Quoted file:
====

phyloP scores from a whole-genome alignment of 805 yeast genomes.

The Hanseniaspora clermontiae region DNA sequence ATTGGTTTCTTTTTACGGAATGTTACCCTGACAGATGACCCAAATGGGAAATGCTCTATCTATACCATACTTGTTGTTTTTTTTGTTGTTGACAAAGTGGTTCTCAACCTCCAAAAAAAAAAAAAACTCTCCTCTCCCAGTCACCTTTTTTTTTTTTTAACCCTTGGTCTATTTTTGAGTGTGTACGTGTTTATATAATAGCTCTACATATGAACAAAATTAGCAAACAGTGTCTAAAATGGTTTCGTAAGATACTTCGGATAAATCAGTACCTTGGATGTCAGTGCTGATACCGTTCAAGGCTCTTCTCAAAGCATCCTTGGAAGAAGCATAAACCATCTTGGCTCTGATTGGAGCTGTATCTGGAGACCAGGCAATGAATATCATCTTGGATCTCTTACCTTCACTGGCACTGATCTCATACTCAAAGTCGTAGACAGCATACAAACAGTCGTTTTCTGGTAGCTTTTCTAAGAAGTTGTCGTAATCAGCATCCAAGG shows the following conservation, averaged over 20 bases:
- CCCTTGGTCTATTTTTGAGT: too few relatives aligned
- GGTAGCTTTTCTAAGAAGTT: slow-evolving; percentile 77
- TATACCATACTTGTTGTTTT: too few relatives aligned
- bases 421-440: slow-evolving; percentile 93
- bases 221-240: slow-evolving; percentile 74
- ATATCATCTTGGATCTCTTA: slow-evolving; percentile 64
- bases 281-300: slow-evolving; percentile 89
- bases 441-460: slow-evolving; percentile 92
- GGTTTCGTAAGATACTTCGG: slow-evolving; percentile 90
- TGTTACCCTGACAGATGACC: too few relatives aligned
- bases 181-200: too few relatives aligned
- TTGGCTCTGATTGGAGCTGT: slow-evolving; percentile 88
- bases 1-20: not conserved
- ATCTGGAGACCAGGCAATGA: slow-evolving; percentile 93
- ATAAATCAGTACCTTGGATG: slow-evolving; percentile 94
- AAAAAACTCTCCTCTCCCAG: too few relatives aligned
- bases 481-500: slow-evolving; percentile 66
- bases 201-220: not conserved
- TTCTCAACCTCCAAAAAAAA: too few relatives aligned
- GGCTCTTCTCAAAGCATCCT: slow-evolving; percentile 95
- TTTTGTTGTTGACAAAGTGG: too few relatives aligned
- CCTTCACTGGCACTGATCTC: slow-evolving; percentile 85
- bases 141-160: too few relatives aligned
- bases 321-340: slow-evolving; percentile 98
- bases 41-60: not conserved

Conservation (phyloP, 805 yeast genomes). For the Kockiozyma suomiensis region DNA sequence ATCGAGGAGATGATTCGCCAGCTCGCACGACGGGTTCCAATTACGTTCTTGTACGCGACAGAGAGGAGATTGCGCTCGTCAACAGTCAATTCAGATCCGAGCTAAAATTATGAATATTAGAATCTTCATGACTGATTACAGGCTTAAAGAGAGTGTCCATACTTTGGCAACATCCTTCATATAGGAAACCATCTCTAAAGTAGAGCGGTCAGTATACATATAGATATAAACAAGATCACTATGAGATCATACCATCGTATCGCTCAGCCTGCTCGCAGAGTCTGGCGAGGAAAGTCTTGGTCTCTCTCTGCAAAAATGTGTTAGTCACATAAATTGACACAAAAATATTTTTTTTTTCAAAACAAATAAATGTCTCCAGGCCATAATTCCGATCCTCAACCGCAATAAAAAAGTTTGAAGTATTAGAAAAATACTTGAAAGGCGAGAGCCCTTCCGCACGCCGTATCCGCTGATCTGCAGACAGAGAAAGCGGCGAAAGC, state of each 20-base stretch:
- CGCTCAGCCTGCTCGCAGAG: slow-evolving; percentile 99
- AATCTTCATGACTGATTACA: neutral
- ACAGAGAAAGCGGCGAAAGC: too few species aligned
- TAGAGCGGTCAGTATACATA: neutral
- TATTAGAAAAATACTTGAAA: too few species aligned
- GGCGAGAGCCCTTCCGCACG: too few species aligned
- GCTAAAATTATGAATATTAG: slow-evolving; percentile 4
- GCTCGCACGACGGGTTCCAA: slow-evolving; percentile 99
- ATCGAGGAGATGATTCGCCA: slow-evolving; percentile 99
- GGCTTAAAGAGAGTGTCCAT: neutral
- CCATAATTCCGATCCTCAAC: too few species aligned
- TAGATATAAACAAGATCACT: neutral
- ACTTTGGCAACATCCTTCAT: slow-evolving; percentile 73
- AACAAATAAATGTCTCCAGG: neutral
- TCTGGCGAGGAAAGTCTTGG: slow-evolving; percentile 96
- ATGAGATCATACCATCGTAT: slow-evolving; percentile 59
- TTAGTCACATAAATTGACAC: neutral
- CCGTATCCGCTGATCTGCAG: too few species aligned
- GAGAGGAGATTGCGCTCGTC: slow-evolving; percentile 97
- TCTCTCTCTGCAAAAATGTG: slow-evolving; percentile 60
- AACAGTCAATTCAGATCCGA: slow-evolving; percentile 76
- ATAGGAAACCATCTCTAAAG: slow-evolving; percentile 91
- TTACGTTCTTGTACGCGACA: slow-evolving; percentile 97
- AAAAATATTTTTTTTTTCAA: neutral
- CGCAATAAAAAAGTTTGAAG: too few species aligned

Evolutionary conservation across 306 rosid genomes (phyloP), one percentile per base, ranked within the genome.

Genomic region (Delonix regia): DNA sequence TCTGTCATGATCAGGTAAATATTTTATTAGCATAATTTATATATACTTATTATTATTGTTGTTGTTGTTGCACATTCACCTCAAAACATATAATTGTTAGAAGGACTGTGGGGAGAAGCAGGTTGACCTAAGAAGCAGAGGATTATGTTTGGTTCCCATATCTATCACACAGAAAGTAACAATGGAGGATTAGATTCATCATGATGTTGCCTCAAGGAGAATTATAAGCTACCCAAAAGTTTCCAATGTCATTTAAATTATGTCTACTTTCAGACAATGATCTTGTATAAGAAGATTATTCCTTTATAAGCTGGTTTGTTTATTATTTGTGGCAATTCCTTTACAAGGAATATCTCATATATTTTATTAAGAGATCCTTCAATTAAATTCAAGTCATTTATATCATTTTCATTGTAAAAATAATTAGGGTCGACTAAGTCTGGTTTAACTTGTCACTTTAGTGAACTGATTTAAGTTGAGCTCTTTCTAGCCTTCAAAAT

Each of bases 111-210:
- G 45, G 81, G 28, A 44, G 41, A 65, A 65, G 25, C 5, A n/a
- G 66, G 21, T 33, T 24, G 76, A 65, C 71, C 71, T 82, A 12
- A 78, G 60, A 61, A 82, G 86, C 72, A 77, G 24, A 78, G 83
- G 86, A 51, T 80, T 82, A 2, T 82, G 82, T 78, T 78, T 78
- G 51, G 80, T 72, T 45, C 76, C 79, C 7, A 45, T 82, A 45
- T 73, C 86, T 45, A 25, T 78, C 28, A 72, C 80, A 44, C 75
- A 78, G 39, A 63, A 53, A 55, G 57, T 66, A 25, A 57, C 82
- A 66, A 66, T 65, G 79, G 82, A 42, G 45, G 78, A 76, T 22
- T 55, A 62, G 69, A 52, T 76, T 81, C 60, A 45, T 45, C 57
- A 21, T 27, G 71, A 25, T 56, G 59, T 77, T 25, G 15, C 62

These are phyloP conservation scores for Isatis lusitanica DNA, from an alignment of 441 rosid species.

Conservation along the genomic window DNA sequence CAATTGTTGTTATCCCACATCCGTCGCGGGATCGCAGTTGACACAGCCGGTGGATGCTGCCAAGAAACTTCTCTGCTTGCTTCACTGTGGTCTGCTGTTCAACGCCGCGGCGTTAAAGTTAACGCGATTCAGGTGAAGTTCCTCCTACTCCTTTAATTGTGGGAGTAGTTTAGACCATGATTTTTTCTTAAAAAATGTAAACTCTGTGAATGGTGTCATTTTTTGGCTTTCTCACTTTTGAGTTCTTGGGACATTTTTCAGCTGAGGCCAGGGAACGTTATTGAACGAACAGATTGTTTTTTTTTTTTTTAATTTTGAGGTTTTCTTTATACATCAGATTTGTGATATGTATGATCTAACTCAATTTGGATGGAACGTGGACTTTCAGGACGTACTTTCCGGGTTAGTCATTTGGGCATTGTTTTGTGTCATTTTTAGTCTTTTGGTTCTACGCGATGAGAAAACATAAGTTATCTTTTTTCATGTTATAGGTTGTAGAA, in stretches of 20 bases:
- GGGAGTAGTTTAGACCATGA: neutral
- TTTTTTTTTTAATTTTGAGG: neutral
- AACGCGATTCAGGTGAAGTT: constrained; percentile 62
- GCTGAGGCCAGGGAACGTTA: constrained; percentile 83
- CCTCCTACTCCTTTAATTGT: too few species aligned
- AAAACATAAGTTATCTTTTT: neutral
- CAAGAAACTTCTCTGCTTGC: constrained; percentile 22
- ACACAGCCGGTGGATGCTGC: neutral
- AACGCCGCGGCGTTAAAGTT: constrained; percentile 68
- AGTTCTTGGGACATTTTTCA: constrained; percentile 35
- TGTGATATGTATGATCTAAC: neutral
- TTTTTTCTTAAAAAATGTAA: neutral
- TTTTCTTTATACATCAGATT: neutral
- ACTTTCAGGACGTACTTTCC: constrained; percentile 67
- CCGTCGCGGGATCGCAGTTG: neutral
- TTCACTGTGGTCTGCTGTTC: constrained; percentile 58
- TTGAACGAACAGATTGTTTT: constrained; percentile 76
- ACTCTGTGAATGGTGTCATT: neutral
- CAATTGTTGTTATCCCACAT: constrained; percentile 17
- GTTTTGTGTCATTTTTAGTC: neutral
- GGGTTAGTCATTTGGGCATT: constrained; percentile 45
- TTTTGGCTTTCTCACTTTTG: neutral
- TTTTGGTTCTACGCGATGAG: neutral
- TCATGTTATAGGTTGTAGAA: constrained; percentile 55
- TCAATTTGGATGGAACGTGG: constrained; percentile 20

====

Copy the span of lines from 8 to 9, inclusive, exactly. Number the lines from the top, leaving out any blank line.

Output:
- ATATCATCTTGGATCTCTTA: slow-evolving; percentile 64
- bases 281-300: slow-evolving; percentile 89